Travel Editor Fern O’Shaughnessy gives her honest opinion on the difficulties she has faced waitressing and gives her opinion on the industry as a whole
When waitressing, I’ve received plenty of looks from people in high-earning jobs that I think clearly say, ‘you’re just a waitress, what do you know?’ They require me to do a service – getting their food – yet they look down on me for doing the job. I think that a lot of people have this stigma, and it is quite often not the over-paid that are the worst; the restaurant that I work in has an on-going joke that students can be the worst of all for this very same thing.
Despite the majority of us being students (I am the only one from UoB where I work), and suffering the very same troubles that our customers face, we cannot help but resent them as they order a glass of tap water instead of a coke, and we watch our ‘Spend Per Head’ plummet: no chance of winning that bottle of wine now!
The other reason our hearts plummet as soon as someone pulls out their phone and utter the dreaded words – ‘oh, I have UNiDAYS, by the way, sorry I forgot to mention!’ – is it often means they will not leave a tip, no matter how much time you have spent on them. Saying ‘I can’t afford to’, however much it may be true (trust me, I’m a student who has to work 25 hours a week to pay for rent), the general perception of every waitress or waiter who serves you will agree: if you can afford to go for a meal, you can afford to leave a pound for the person who has waited on you hand and food – particularly as you just got £10 off of the bill.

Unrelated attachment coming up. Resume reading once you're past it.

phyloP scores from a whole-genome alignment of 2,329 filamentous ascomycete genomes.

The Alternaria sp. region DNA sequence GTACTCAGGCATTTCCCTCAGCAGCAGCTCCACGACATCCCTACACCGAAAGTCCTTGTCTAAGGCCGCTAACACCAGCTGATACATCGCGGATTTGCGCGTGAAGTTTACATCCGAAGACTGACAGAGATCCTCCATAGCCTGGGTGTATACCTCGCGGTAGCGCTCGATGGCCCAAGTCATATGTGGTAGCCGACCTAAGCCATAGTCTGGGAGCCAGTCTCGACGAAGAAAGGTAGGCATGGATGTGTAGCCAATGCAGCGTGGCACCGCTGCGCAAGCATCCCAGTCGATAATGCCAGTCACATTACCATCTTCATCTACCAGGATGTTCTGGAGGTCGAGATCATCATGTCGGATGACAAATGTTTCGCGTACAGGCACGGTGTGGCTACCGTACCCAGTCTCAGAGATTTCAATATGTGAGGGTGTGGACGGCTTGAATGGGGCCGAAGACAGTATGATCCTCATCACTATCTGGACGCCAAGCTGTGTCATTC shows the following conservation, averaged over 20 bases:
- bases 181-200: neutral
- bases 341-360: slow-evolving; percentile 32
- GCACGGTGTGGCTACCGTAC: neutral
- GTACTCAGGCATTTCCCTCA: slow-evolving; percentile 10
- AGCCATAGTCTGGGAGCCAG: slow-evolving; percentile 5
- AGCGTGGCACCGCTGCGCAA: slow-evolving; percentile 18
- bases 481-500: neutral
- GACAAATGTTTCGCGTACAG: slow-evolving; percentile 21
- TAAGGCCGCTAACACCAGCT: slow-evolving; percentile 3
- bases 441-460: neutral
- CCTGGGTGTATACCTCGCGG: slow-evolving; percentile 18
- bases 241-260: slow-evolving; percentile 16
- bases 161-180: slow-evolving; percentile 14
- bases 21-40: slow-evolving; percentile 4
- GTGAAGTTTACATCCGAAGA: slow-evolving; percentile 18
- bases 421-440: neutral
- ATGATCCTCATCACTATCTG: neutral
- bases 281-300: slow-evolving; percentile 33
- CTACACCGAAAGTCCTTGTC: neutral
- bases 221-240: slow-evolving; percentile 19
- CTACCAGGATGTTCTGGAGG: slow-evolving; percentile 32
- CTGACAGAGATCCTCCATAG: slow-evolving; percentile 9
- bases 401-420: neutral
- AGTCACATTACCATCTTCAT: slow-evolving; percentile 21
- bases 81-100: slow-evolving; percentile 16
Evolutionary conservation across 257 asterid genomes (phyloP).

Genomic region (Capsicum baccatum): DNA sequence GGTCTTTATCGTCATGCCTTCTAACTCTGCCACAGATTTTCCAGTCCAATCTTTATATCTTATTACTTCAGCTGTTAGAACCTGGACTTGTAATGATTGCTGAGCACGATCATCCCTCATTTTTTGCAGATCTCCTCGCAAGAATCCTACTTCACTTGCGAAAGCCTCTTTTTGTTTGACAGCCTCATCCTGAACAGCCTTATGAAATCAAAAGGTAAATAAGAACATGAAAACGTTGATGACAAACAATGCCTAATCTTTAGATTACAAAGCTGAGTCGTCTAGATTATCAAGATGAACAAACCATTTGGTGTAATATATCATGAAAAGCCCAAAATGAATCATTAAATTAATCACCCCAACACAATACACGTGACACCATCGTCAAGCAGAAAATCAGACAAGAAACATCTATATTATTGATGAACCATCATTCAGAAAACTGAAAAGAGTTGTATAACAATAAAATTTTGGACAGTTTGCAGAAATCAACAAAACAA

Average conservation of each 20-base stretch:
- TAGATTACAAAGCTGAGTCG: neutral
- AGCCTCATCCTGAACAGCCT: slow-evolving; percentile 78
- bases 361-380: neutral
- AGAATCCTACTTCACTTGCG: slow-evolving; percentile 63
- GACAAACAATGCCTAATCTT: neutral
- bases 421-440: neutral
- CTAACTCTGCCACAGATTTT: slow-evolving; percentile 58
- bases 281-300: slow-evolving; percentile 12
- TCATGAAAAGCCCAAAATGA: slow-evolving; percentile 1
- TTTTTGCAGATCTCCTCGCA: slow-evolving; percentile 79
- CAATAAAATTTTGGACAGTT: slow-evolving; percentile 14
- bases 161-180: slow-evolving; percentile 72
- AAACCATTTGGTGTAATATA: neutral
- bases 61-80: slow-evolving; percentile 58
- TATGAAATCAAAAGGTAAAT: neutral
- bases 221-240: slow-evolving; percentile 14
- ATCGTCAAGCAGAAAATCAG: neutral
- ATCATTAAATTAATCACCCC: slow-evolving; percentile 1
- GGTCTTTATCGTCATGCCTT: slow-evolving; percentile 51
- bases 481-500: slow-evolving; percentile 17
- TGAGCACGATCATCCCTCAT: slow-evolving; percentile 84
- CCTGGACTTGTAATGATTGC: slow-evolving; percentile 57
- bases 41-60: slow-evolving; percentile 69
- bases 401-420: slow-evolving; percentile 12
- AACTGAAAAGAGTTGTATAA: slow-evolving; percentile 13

More importantly, however, is an issue rarely talked about in relation to those in the service industry: mental health. I’ve joked more about losing the will to live and my soul being dead more at work than I have anywhere else. Yes, everyone grows to hate their job, and it’s a part of adult life, but studies have shown that those in the hospitality industry have a higher chance of becoming an alcoholic, as well as a 22% higher risk of a stroke on average than those with ‘low stress jobs.’ I have to say, as a waitress (although I may be bias), that this does not surprise me. I have had customers sexually harass me, scream at me for trying to clean the table next to me, and I’ve had to clean up an entire table’s vomit after they spent five hours drinking. None of whom left a tip.
Another study, carried out at the Southern Medical University in Guangzhou, China, also argued that disruptive shift patterns are linked to cancer and poor health. The high levels in stress at work also leads staff members to resort to drinking and smoking as a way of combatting the strenuous workload. Where other professionals – such as teachers and doctors – also have mentally taxing jobs the high reward that also comes with their job allows them to feel empowered and therefore flourish, the whims of customers and management dictates the experiences, and workload, of staff members.
I do go out for food and I too get frustrated with my server when they bring me a calzone instead of a pizza. But, as someone who understands that this person has probably been on since twelve and it’s now seven – they’ve most likely gone without a break – I would recommend that you consider that they’re under a lot of stress to make everybody happy.